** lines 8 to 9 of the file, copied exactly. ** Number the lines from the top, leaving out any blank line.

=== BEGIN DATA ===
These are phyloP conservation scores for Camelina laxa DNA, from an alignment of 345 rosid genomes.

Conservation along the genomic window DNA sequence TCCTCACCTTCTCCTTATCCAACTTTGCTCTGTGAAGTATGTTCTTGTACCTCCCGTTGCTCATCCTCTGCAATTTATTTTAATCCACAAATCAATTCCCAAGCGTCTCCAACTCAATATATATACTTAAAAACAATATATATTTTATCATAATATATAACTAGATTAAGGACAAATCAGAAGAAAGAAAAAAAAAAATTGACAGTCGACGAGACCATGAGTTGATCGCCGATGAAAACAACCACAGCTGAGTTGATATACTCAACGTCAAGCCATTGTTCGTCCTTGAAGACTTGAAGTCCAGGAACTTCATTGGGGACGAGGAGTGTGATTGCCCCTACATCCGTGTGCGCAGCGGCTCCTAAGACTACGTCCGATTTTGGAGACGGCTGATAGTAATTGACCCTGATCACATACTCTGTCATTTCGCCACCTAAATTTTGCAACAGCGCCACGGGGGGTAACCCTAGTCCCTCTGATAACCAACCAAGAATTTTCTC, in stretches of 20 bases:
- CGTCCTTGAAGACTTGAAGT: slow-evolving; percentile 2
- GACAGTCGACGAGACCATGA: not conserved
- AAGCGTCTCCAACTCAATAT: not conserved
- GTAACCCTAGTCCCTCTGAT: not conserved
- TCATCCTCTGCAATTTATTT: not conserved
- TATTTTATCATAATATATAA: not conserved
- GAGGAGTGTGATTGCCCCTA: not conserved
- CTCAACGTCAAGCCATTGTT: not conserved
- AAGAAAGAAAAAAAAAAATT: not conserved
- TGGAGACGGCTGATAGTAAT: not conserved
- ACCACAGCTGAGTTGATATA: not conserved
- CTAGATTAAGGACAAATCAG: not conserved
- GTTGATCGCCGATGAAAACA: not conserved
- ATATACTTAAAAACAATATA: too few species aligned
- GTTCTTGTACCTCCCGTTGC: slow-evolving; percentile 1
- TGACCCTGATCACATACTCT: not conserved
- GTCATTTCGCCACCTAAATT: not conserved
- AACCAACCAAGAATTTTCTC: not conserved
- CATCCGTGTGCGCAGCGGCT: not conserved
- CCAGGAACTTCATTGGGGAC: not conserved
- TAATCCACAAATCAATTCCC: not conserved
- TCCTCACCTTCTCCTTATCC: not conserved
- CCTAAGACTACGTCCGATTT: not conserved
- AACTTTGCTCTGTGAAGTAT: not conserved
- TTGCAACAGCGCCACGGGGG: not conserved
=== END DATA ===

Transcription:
- TATTTTATCATAATATATAA: not conserved
- GAGGAGTGTGATTGCCCCTA: not conserved